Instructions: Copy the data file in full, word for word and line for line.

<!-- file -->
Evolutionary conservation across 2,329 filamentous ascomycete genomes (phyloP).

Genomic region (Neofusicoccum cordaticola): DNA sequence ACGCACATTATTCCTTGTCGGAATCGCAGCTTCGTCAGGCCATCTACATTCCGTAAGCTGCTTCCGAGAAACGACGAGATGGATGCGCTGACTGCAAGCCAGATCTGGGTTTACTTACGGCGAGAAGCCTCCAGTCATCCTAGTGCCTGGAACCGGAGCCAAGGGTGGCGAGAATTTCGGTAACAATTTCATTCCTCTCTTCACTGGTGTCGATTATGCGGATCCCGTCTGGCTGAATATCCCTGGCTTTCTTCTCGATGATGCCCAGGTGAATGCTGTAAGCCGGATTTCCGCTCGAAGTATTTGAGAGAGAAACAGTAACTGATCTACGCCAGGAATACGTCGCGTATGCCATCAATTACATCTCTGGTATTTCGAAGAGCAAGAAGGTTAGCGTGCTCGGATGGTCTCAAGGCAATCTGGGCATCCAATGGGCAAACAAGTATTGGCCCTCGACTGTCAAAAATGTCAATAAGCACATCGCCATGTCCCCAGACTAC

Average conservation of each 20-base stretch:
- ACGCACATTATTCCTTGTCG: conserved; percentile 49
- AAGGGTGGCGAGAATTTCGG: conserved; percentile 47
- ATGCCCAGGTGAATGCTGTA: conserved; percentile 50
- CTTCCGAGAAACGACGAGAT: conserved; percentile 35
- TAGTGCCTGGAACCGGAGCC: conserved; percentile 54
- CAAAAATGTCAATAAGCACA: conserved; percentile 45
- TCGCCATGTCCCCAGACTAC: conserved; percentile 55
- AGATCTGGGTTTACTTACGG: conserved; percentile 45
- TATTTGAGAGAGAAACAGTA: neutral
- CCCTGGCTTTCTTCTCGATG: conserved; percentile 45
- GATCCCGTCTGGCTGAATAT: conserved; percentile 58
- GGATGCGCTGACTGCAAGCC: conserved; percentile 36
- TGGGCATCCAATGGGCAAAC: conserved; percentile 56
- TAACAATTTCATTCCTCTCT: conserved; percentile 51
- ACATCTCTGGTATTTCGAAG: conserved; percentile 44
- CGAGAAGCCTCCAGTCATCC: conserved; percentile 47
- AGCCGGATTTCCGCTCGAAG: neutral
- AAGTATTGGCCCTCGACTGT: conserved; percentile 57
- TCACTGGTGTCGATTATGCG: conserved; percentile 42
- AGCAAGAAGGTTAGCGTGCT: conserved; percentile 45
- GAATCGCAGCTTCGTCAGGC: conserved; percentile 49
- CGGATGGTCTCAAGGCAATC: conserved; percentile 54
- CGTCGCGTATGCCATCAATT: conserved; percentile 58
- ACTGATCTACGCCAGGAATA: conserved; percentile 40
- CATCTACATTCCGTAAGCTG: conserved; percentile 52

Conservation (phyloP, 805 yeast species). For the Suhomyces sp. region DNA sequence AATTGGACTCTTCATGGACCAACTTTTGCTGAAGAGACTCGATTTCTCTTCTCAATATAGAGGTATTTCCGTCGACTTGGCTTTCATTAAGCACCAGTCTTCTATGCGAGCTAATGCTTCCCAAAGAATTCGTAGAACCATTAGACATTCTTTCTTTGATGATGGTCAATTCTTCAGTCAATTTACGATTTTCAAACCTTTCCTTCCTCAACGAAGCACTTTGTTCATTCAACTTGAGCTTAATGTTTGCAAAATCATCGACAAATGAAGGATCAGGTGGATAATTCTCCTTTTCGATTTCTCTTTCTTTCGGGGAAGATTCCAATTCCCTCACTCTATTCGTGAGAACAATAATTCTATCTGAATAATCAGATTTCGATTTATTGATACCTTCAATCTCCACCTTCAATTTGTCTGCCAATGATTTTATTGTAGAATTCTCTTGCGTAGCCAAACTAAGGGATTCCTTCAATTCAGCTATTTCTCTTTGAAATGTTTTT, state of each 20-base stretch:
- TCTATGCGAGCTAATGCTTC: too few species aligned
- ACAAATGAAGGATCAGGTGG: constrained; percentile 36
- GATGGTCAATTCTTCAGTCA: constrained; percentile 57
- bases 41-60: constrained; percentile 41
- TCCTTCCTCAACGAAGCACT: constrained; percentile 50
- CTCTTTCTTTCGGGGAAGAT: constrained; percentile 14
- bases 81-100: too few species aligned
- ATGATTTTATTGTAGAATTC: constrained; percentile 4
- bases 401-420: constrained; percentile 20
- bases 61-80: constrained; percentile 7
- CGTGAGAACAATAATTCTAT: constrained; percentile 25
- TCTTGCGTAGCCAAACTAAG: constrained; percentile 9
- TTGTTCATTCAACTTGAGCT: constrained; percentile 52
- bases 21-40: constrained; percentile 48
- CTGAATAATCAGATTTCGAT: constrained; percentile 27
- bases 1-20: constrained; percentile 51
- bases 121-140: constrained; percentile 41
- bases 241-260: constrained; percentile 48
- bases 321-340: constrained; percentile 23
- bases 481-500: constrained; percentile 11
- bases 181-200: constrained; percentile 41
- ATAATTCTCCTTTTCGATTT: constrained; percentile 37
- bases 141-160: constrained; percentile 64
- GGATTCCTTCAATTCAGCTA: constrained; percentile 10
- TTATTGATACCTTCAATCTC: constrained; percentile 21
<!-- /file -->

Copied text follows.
Evolutionary conservation across 2,329 filamentous ascomycete genomes (phyloP).

Genomic region (Neofusicoccum cordaticola): DNA sequence ACGCACATTATTCCTTGTCGGAATCGCAGCTTCGTCAGGCCATCTACATTCCGTAAGCTGCTTCCGAGAAACGACGAGATGGATGCGCTGACTGCAAGCCAGATCTGGGTTTACTTACGGCGAGAAGCCTCCAGTCATCCTAGTGCCTGGAACCGGAGCCAAGGGTGGCGAGAATTTCGGTAACAATTTCATTCCTCTCTTCACTGGTGTCGATTATGCGGATCCCGTCTGGCTGAATATCCCTGGCTTTCTTCTCGATGATGCCCAGGTGAATGCTGTAAGCCGGATTTCCGCTCGAAGTATTTGAGAGAGAAACAGTAACTGATCTACGCCAGGAATACGTCGCGTATGCCATCAATTACATCTCTGGTATTTCGAAGAGCAAGAAGGTTAGCGTGCTCGGATGGTCTCAAGGCAATCTGGGCATCCAATGGGCAAACAAGTATTGGCCCTCGACTGTCAAAAATGTCAATAAGCACATCGCCATGTCCCCAGACTAC

Average conservation of each 20-base stretch:
- ACGCACATTATTCCTTGTCG: conserved; percentile 49
- AAGGGTGGCGAGAATTTCGG: conserved; percentile 47
- ATGCCCAGGTGAATGCTGTA: conserved; percentile 50
- CTTCCGAGAAACGACGAGAT: conserved; percentile 35
- TAGTGCCTGGAACCGGAGCC: conserved; percentile 54
- CAAAAATGTCAATAAGCACA: conserved; percentile 45
- TCGCCATGTCCCCAGACTAC: conserved; percentile 55
- AGATCTGGGTTTACTTACGG: conserved; percentile 45
- TATTTGAGAGAGAAACAGTA: neutral
- CCCTGGCTTTCTTCTCGATG: conserved; percentile 45
- GATCCCGTCTGGCTGAATAT: conserved; percentile 58
- GGATGCGCTGACTGCAAGCC: conserved; percentile 36
- TGGGCATCCAATGGGCAAAC: conserved; percentile 56
- TAACAATTTCATTCCTCTCT: conserved; percentile 51
- ACATCTCTGGTATTTCGAAG: conserved; percentile 44
- CGAGAAGCCTCCAGTCATCC: conserved; percentile 47
- AGCCGGATTTCCGCTCGAAG: neutral
- AAGTATTGGCCCTCGACTGT: conserved; percentile 57
- TCACTGGTGTCGATTATGCG: conserved; percentile 42
- AGCAAGAAGGTTAGCGTGCT: conserved; percentile 45
- GAATCGCAGCTTCGTCAGGC: conserved; percentile 49
- CGGATGGTCTCAAGGCAATC: conserved; percentile 54
- CGTCGCGTATGCCATCAATT: conserved; percentile 58
- ACTGATCTACGCCAGGAATA: conserved; percentile 40
- CATCTACATTCCGTAAGCTG: conserved; percentile 52

Conservation (phyloP, 805 yeast species). For the Suhomyces sp. region DNA sequence AATTGGACTCTTCATGGACCAACTTTTGCTGAAGAGACTCGATTTCTCTTCTCAATATAGAGGTATTTCCGTCGACTTGGCTTTCATTAAGCACCAGTCTTCTATGCGAGCTAATGCTTCCCAAAGAATTCGTAGAACCATTAGACATTCTTTCTTTGATGATGGTCAATTCTTCAGTCAATTTACGATTTTCAAACCTTTCCTTCCTCAACGAAGCACTTTGTTCATTCAACTTGAGCTTAATGTTTGCAAAATCATCGACAAATGAAGGATCAGGTGGATAATTCTCCTTTTCGATTTCTCTTTCTTTCGGGGAAGATTCCAATTCCCTCACTCTATTCGTGAGAACAATAATTCTATCTGAATAATCAGATTTCGATTTATTGATACCTTCAATCTCCACCTTCAATTTGTCTGCCAATGATTTTATTGTAGAATTCTCTTGCGTAGCCAAACTAAGGGATTCCTTCAATTCAGCTATTTCTCTTTGAAATGTTTTT, state of each 20-base stretch:
- TCTATGCGAGCTAATGCTTC: too few species aligned
- ACAAATGAAGGATCAGGTGG: constrained; percentile 36
- GATGGTCAATTCTTCAGTCA: constrained; percentile 57
- bases 41-60: constrained; percentile 41
- TCCTTCCTCAACGAAGCACT: constrained; percentile 50
- CTCTTTCTTTCGGGGAAGAT: constrained; percentile 14
- bases 81-100: too few species aligned
- ATGATTTTATTGTAGAATTC: constrained; percentile 4
- bases 401-420: constrained; percentile 20
- bases 61-80: constrained; percentile 7
- CGTGAGAACAATAATTCTAT: constrained; percentile 25
- TCTTGCGTAGCCAAACTAAG: constrained; percentile 9
- TTGTTCATTCAACTTGAGCT: constrained; percentile 52
- bases 21-40: constrained; percentile 48
- CTGAATAATCAGATTTCGAT: constrained; percentile 27
- bases 1-20: constrained; percentile 51
- bases 121-140: constrained; percentile 41
- bases 241-260: constrained; percentile 48
- bases 321-340: constrained; percentile 23
- bases 481-500: constrained; percentile 11
- bases 181-200: constrained; percentile 41
- ATAATTCTCCTTTTCGATTT: constrained; percentile 37
- bases 141-160: constrained; percentile 64
- GGATTCCTTCAATTCAGCTA: constrained; percentile 10
- TTATTGATACCTTCAATCTC: constrained; percentile 21